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If you have $45 and a considerable high going, you might direct your stoner wanderings to New York City’s brand-new House of Cannabis (also called THC NYC), which is being billed as “the first-ever immersive destination exploring the sights, scents, sounds, and stories of cannabis.” We’re not so sure about that superlative, but the place looks like it will be an entertaining spot to be stoned in Manhattan.

TimeOut offered up a pretty comprehensive round up of the rooms in the four-story, 25,000-square-foot facility that will open at 427 Broadway on Friday, April 6th. The project is spearheaded by luxury wellness entrepreneur Marcelle Frey and her husband Robert, a Las Vegas club mogul behind Pure and the Pussycat Dolls Lounge. 

What can one expect from this THC NYC? First up: No actual weed. The Freys decided to opt out of the battle over NY cannabis business licenses (probably a good move since there’s no indication they’d qualify for the first round of equity recipients.) Instead, the spot offers an array of trippy, shiny sensory experiences — and one room in collaboration with the Drug Policy Alliance that features videos of New-Yorkers-of-color that have been targeted by racially-biased cannabis policing.

“Cannabis culture has a very rich history from every angle, whether it’s music, art, social reform issues that need to be addressed. It’s all about connectivity and community, and nobody had ever done anything like this,” says Marcell.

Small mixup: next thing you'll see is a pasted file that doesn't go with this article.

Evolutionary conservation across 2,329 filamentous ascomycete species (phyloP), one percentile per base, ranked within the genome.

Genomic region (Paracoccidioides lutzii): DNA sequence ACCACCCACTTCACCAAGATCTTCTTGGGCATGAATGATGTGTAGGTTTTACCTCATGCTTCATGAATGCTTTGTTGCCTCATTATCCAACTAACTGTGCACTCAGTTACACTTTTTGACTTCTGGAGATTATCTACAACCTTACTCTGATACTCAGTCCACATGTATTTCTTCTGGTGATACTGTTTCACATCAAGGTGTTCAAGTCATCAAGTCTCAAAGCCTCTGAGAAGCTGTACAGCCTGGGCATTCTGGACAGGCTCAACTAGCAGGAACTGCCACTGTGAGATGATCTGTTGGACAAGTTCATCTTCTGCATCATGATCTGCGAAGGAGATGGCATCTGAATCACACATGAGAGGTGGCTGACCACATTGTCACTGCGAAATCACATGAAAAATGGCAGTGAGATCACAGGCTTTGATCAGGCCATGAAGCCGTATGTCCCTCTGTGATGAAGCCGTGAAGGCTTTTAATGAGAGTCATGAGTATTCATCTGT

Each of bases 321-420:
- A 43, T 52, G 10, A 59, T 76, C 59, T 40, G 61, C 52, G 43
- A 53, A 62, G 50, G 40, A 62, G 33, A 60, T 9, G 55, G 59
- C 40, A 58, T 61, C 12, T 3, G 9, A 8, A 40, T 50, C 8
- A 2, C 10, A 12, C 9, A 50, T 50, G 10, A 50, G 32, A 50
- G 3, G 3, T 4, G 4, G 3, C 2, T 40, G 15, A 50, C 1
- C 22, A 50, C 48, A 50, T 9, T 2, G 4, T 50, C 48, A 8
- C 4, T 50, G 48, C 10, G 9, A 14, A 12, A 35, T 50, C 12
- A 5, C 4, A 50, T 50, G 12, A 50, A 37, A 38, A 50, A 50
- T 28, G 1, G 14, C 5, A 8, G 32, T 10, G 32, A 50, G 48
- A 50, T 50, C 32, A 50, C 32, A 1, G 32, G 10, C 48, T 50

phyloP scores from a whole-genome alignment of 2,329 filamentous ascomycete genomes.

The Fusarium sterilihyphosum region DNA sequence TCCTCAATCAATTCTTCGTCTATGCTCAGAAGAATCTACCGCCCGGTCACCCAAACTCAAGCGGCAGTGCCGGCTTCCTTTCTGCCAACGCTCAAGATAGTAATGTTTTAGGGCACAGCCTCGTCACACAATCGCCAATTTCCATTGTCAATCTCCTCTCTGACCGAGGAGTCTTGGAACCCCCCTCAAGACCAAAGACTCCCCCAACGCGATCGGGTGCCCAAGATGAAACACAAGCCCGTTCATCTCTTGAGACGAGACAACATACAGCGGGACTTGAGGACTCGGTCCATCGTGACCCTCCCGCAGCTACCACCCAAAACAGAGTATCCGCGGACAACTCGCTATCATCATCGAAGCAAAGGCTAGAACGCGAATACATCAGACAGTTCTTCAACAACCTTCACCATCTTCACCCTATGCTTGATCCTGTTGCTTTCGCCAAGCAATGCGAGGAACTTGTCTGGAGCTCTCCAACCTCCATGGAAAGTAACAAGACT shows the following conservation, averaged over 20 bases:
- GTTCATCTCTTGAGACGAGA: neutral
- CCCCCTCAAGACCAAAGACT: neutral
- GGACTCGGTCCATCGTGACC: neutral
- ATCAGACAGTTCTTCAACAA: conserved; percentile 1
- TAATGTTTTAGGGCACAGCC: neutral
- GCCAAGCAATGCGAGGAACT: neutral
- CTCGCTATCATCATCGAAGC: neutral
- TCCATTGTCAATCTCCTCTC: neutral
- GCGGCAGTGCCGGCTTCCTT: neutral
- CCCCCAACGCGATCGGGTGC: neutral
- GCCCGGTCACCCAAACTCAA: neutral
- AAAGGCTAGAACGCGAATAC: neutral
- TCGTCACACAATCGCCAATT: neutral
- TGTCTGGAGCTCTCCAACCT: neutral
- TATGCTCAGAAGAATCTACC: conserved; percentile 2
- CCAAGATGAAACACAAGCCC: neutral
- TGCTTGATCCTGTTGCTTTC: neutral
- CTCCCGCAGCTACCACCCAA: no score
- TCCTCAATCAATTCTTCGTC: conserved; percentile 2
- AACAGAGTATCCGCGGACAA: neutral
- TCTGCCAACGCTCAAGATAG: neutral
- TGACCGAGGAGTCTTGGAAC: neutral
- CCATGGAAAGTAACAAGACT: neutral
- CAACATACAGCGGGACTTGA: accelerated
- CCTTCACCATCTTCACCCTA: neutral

THC NYC also features a large audiovisual room built out around a poem written by Young Money rapper Curren$y, which will appear in the shadow of your body as you move through the space. This is not the first time Curren$y has waded into the world of weed. The emcee behind track “Rapper Weed” has his own indica dominant strain in Andretti OG, which is distributed through his brand Andretti Cannabis Co.

Cannabis museums have actually been around for some time. The most famous example is the Hash, Marijuana and Hemp Museum, which has locations in both Amsterdam (situated in the red light district since 1987!) and Barcelona (which first opened in 2012.) The same designing curator was on the team of the museum operated by Oakland’s Oaksterdam University from 2011 until the 2020 onset of the Covid-19 pandemic. That site included a six-plant cannabis garden that apparently was the target of a raid by the federal police.

More recently in 2017, Mexico City saw the creation of Cáñamo magazine’s Museum of Hemp and Marijuana, and Jamaica’s Bob Marley Museum further bolstered its 420 cred by adding a cannabis consumption lounge to one of its locations this year. Las Vegas’ Cannabition Cannabis Museum has not had quite so much operational luck—its yet-to-be-completed opening has been in the works as far back as 2018.

In fact, cannabis museums dot the United States from Denver to Boston, where one of the most legit sites in this round-up is located: the Core Social Justice Cannabis Museum. Core not only offers a serious look at the inequities of US drug policy, but is also located in a neighborhood (Jamaica Plain) that has been drastically and negatively impacted by said prohibitionist policies—and is free to enter.